“Why should documents submitted to the Land Commission, or files, mysteriously disappear when the Land Commission should be the chief custodian of such important documents? Why would it take years to register a single piece of land?

“Our quest to transform our national economy, to bring much-needed development and prosperity, cannot be achieved without effective land administration. We will lose all of our investors if they spend a lot of money on acquiring land as a major tool of production. , to realize that what they have acquired is a dispute that spans years and decades.

“We cannot go on as usual. We must pursue the institutional reforms necessary to anchor an effective land administration. These must include reforms in the staff, processes and working culture of the Commission.” , he told the Commission.

The President welcomed that the Land Law of 2020 (Law 1036), which was passed last year, contains far-reaching provisions which, if implemented, would help Ghana establish a regime. effective land administration.

He told the Commission that it was his duty to ensure that the general public understood and complied with the land law.

One of the main provisions of the 2020 Land Law (Law 1036) is the creation of customary land secretariats responsible for overseeing the management of saddle, skin, family and clan land, restrictions on large-scale alienation of family and clan lands without the consent of the Regional Land Commission, the power of the Commission to survey and demarcate lands, the provision for electronic cession, detailed provisions for the compulsory acquisition of land land, including the payment of compensation, management and use of public land, and provisions for the alienation of devolved land.

President Akufo-Addo urged the Commission to actively pursue the digitization of Land Commission files, as this would enable the country to establish an effective land administration.

“Most of the reforms needed to build an effective land administration will be within our grasp if we manage to move from manual to digital registration… So you have to work diligently to make this digitization program work.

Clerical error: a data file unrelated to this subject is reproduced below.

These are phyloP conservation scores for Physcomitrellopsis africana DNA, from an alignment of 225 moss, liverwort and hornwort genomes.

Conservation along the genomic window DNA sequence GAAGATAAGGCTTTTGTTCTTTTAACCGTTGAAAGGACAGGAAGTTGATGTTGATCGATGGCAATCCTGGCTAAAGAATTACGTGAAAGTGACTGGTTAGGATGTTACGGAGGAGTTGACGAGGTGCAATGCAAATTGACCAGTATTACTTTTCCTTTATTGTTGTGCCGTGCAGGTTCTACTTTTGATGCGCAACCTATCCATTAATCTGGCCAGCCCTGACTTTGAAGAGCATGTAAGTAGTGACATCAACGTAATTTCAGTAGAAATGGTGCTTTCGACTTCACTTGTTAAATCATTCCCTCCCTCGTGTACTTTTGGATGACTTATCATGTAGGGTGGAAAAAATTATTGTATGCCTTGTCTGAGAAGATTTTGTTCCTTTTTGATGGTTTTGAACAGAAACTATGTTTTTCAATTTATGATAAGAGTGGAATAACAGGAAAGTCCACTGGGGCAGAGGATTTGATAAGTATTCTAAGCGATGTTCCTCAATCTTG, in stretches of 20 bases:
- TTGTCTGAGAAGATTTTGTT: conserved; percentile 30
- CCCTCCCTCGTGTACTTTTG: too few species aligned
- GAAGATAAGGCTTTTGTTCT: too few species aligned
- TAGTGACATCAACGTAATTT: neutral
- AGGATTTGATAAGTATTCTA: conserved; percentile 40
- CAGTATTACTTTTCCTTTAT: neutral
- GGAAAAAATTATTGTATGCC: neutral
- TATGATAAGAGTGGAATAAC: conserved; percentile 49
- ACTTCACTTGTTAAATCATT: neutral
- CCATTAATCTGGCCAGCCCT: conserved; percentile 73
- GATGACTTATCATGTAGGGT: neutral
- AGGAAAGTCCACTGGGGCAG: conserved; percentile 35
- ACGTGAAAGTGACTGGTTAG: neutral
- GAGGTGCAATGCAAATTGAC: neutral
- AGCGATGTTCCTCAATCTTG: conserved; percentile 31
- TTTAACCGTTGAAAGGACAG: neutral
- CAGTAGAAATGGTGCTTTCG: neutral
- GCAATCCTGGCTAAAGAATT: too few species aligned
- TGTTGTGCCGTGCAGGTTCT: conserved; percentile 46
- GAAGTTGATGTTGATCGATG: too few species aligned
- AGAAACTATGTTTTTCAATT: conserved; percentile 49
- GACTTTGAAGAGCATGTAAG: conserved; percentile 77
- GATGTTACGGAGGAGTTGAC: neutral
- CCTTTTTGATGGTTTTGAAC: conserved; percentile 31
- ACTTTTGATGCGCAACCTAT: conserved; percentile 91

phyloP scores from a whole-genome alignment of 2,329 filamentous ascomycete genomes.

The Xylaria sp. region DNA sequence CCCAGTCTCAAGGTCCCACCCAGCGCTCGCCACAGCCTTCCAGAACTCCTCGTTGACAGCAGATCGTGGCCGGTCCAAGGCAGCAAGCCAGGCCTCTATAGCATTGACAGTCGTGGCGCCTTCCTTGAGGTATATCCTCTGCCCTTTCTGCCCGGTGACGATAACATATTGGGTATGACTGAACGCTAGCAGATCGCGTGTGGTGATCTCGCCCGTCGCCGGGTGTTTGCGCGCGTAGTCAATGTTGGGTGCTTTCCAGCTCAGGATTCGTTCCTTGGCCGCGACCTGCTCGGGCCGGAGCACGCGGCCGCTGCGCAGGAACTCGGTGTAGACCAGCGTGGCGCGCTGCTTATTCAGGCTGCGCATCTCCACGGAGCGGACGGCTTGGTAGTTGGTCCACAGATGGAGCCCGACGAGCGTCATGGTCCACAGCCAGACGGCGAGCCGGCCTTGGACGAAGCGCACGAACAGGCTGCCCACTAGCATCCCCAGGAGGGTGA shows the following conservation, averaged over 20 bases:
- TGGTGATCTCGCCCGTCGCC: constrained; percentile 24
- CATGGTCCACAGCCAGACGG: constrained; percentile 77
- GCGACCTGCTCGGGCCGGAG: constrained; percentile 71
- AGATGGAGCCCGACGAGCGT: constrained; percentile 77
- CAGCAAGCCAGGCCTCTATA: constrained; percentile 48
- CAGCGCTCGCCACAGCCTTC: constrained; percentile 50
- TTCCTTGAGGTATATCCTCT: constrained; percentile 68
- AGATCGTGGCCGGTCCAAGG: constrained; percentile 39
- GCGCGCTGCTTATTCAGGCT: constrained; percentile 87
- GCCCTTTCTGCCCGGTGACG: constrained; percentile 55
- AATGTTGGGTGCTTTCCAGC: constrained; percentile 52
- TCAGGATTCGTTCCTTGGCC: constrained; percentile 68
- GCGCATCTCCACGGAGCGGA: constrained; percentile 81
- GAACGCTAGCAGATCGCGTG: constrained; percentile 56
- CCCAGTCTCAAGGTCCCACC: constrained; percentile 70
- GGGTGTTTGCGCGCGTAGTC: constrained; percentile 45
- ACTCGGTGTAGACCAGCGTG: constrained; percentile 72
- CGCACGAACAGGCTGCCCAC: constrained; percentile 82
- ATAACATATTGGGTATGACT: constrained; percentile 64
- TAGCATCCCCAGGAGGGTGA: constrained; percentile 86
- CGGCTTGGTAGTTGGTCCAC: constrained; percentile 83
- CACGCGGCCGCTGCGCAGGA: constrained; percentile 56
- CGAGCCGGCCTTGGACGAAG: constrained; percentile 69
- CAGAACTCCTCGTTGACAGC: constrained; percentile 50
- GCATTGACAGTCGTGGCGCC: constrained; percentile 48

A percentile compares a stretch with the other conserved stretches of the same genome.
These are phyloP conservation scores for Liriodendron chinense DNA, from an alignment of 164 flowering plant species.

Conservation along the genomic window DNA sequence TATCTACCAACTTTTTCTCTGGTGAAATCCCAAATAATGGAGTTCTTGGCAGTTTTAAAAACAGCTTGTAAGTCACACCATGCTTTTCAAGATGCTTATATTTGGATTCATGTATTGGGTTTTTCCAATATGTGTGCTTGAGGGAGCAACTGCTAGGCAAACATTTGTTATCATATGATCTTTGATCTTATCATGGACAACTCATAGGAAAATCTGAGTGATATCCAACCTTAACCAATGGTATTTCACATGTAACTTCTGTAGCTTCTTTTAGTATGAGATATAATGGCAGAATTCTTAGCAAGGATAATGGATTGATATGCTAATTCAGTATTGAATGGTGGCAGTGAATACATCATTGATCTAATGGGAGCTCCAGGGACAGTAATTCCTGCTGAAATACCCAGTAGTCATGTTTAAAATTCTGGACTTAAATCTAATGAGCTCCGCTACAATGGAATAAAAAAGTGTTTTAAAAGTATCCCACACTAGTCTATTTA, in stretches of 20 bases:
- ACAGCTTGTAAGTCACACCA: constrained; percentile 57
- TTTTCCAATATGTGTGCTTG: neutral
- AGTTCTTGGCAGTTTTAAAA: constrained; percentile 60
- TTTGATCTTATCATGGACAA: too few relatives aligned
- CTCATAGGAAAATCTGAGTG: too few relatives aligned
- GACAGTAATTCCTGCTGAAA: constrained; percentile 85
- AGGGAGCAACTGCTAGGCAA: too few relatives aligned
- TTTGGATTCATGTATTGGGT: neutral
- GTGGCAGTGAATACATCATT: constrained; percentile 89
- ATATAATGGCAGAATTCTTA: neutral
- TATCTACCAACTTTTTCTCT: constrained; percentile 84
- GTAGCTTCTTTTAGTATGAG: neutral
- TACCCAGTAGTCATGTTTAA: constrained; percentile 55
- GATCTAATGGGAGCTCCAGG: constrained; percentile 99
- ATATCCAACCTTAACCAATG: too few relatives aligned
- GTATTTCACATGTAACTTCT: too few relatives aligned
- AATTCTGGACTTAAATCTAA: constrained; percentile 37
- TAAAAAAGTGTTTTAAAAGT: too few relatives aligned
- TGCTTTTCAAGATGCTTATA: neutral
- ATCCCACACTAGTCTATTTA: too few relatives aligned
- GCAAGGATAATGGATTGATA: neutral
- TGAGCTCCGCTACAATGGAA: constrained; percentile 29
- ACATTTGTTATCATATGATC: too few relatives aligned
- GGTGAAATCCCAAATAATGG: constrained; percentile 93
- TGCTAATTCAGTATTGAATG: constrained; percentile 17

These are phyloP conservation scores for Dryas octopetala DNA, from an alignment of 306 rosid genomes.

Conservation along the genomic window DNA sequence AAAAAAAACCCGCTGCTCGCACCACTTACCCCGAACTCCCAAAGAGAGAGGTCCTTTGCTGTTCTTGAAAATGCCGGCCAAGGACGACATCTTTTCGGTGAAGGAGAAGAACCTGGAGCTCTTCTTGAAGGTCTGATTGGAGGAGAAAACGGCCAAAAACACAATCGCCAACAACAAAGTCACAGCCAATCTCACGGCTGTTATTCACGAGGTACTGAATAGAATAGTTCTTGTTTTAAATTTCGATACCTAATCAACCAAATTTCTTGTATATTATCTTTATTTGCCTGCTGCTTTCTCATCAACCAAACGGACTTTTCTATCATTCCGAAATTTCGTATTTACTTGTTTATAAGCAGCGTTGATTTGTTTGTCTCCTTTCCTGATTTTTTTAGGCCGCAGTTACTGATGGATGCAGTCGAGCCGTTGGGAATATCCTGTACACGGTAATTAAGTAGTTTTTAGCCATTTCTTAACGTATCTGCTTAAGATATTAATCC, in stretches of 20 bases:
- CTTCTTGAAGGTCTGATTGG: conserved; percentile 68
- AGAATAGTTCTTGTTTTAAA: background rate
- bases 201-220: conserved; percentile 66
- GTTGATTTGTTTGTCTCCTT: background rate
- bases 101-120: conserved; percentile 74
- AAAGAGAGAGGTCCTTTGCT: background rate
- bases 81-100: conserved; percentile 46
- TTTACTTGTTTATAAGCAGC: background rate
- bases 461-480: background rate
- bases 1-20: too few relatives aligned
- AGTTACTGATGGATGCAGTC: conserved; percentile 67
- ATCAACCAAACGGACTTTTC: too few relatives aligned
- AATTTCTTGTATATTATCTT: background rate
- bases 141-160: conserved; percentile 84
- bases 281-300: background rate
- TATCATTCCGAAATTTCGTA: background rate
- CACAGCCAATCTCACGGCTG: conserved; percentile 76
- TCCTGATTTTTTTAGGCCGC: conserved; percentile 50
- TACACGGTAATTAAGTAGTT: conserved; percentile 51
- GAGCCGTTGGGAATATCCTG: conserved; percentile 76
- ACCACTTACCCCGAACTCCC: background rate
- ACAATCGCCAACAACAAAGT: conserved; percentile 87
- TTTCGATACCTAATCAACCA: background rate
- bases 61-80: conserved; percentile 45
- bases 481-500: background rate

“Our goal is to ensure that the registration of the title takes a maximum of one month, and I dare say, the Ghanaian people will assess the success of your tenure by the extent to which we achieve this goal,” he said. He underlines.

The president told the Commission that the entire nation expects it to reform the Land Commission to render efficient services to the public to accelerate national economic development and find a lasting solution to land administration in the country.

“The people of Ghana have high expectations of you, and you cannot disappoint. I am confident that with the variety of expertise that makes up this Commission, and under the leadership of your experienced and disciplined Chairman, you will work to ensure that we build a land administration we can all be proud of.

“The task ahead is daunting. But with focus, good policies and determination, you can fulfill your mandate,” he said.

Mr. Alex Quaynor, President of the Commission, thanked the President for their appointment and the confidence shown in them.

He assured that the Commission would take the necessary steps to reform the operations of the Land Commission in order to assist the rapid socio-economic development of Ghana.

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Linda Stewart